Far be it from me to gripe about those 400 new affordable apartments that were announced for the Financial District this past week. Roughly a third of the new building at 5 World Trade Center, Governor Hochul has said, will be set aside for middle- and working-class New Yorkers, with 80 of those apartments earmarked for people who lived and worked near the old World Trade Center as well as some first responders. Presumably, these residents will be able to compartmentalize their memories thoroughly enough to live with the ghosts or are somehow equipped to get beyond trauma when it comes to a good deal. Anything that forces some economic diversity into a monolithically wealthy neighborhood is a fine thing, and the Coalition for a 100% Affordable 5WTC deserves praise for what it got, even if it fell short of the statistic in its name.
But the news also highlights just how thin the set of available solutions to our housing crisis is. The Faircloth Amendment forestalls the wholesale construction of new apartments with federal funds. NIMBYs in affluent low-rise neighborhoods and inner-ring suburbs stop even more. That nudges any new building into areas where the neighbors are already tall; that, in turn, means the land is so expensive that it’s given over to the narrow band ranging from luxury to superluxury housing. If you take away that level of profit, the calculations change and the buildings may not go up at all. Governments and advocates are left with the small bargaining chips of incentives and a little leverage from zoning variances that lead to poor-door set-asides, some of which — like this one — yield results. Everyone is boxed in except the developers themselves, for whom the sky (as of right) is the limit.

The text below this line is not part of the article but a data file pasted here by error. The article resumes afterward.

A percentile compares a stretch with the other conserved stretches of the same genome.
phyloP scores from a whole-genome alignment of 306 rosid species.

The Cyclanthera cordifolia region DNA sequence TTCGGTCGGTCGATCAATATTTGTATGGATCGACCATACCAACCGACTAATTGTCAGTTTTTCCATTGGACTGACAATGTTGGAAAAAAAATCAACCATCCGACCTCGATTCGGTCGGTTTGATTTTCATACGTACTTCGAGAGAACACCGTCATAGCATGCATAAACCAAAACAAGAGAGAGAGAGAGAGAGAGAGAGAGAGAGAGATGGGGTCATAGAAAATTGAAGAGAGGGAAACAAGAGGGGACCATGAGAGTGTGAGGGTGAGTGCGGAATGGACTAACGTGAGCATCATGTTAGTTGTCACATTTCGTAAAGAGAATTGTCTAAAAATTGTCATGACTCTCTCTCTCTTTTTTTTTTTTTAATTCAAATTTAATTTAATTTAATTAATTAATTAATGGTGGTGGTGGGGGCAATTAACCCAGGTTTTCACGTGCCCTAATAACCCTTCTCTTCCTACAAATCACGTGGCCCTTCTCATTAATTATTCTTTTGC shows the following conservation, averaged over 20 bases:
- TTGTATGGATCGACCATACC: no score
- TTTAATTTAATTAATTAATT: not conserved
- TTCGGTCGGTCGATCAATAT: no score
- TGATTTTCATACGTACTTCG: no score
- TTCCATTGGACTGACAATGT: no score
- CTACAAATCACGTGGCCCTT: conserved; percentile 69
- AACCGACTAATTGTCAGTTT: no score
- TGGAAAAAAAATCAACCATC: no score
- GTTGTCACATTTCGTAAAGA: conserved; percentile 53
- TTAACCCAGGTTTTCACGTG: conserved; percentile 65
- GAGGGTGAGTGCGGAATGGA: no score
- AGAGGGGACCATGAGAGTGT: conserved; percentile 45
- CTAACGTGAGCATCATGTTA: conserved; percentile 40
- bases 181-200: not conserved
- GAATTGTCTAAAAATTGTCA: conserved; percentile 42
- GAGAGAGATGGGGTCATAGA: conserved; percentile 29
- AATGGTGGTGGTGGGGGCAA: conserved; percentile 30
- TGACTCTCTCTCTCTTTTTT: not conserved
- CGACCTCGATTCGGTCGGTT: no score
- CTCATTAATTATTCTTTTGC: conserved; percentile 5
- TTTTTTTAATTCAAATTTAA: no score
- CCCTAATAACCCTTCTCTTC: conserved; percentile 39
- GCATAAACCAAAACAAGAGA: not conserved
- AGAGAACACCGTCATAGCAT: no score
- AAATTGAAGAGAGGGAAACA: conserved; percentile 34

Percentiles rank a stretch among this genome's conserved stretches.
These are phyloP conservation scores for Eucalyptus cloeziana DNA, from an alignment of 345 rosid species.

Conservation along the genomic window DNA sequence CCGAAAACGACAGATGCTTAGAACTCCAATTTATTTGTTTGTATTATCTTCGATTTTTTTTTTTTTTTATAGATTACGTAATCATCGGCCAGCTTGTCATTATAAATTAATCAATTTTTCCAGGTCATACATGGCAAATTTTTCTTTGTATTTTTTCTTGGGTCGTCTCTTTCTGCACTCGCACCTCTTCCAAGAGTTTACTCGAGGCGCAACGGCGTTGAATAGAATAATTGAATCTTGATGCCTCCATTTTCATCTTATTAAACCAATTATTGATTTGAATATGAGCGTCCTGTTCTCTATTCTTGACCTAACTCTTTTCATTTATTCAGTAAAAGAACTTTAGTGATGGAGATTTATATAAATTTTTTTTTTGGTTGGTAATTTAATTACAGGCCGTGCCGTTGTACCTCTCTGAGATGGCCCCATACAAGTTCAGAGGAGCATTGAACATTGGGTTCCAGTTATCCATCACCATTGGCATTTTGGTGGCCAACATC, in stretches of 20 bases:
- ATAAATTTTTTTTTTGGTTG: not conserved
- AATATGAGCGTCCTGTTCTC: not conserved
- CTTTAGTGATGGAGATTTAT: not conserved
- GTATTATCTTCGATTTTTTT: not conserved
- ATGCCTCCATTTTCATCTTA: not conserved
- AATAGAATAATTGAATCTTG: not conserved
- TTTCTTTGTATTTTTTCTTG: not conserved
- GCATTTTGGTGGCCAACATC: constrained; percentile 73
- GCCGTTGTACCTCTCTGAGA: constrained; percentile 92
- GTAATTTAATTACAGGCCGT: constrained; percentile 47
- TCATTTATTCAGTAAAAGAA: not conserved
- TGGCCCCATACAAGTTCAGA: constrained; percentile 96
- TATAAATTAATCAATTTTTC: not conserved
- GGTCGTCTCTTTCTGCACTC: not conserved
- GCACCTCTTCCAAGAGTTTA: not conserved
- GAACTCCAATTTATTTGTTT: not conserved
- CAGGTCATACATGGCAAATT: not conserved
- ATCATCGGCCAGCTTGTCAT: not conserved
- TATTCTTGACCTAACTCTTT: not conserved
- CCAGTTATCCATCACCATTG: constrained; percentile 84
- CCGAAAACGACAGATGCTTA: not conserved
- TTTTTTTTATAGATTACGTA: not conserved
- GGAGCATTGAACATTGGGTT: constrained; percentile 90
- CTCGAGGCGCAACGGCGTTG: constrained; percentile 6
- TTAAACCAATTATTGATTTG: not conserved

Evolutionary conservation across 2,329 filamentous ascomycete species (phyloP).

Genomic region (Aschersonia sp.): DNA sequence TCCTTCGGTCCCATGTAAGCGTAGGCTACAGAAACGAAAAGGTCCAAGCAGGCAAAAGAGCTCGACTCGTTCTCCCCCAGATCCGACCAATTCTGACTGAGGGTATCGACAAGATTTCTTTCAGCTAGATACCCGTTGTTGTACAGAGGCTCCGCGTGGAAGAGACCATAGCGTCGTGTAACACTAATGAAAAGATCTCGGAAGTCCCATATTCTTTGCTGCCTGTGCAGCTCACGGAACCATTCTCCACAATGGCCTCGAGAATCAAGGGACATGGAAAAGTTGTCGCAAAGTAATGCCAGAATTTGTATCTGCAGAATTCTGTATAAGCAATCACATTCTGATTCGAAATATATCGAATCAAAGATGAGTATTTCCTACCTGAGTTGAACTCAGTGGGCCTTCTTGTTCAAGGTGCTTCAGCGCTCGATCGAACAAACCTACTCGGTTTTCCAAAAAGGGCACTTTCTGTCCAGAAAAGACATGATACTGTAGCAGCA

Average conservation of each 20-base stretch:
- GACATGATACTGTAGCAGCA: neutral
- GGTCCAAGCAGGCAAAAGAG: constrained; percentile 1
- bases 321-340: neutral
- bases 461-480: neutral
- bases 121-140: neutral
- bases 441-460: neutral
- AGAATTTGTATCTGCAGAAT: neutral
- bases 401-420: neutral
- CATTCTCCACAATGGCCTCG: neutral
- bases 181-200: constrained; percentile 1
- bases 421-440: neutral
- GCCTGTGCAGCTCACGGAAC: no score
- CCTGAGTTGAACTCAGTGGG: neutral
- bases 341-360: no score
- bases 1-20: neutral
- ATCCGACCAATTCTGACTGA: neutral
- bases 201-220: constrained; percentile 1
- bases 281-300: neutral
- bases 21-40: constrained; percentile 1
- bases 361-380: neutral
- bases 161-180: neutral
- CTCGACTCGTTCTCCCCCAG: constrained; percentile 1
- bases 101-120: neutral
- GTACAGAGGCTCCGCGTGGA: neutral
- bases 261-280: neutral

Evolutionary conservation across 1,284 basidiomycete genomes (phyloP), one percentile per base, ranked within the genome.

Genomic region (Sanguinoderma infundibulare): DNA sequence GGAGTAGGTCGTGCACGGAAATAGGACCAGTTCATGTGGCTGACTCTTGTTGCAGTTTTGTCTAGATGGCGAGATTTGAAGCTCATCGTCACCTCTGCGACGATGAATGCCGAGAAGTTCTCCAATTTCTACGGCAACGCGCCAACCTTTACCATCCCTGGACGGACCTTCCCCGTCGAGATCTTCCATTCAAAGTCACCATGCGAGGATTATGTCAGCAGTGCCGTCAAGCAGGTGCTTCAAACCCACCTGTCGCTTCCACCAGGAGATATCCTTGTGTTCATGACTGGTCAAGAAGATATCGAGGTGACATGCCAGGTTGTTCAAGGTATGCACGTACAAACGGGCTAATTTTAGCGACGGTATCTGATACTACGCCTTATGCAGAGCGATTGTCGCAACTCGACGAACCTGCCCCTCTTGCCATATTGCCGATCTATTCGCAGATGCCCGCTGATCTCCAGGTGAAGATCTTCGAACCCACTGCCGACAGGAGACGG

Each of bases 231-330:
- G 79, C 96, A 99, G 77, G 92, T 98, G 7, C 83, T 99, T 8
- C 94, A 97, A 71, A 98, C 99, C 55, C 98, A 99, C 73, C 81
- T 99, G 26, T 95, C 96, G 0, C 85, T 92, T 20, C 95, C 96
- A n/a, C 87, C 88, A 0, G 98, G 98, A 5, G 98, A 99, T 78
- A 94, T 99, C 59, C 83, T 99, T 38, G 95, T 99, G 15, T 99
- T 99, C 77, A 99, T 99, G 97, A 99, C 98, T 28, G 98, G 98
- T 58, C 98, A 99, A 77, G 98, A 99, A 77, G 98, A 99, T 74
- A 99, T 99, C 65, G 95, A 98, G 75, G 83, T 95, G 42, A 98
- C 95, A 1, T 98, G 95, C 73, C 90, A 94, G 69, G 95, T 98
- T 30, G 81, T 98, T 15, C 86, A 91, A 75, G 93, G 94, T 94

The thing is, set-asides like this can go only so far — not just numerically but in terms of city- and community-building. They embed middle-class people in a neighborhood they would otherwise be excluded from, which is a definite good, but they don’t make much of a dent in the crisis of people who have nowhere at all to live. In this case, the income tiers are set from about $40,000 to $150,000 depending on family size, which in most cases means one nice professional salary or two blue-collar ones. That’s hardly going to get homeless people off the streets; it’s more on the model (sans exclusionary policy) of the original Stuy Town, intended for teachers, firefighters, and paralegals. It’s no knock on this good outcome to say it also shows us what buildings like this can’t do.
What then will be missing for the people who move into these apartments is the set of services that constitute a neighborhood. This tower is not in Battery Park City, which is a decent walk away. The few residential buildings around the memorial exist for the generously rich, who leave a lot of their support to staff and deliveries. Is there a supermarket within walking distance? (Sort of. There’s Eataly, which, wonderful as it is, is a place where a high proportion of the dry pasta is $8.90 a pound, and a Whole Foods Market that’s a pretty long haul if you’re carrying groceries.) Is there a hardware store? There is not. Although FiDi is no longer the roll-up-the-sidewalks neighborhood it once was at night, it’s also not a place built for a middle-class schlepper. Add to that the likely lifestyle and cultural gap that will become obvious when the extremely affluent bump into their market-rate neighbors, and you have to wonder whether this deal, good as it is, will be more of a gilded cage.
That said, if you were eligible and looking, would you still take it? Almost surely. At least there’s Century 21 across the street.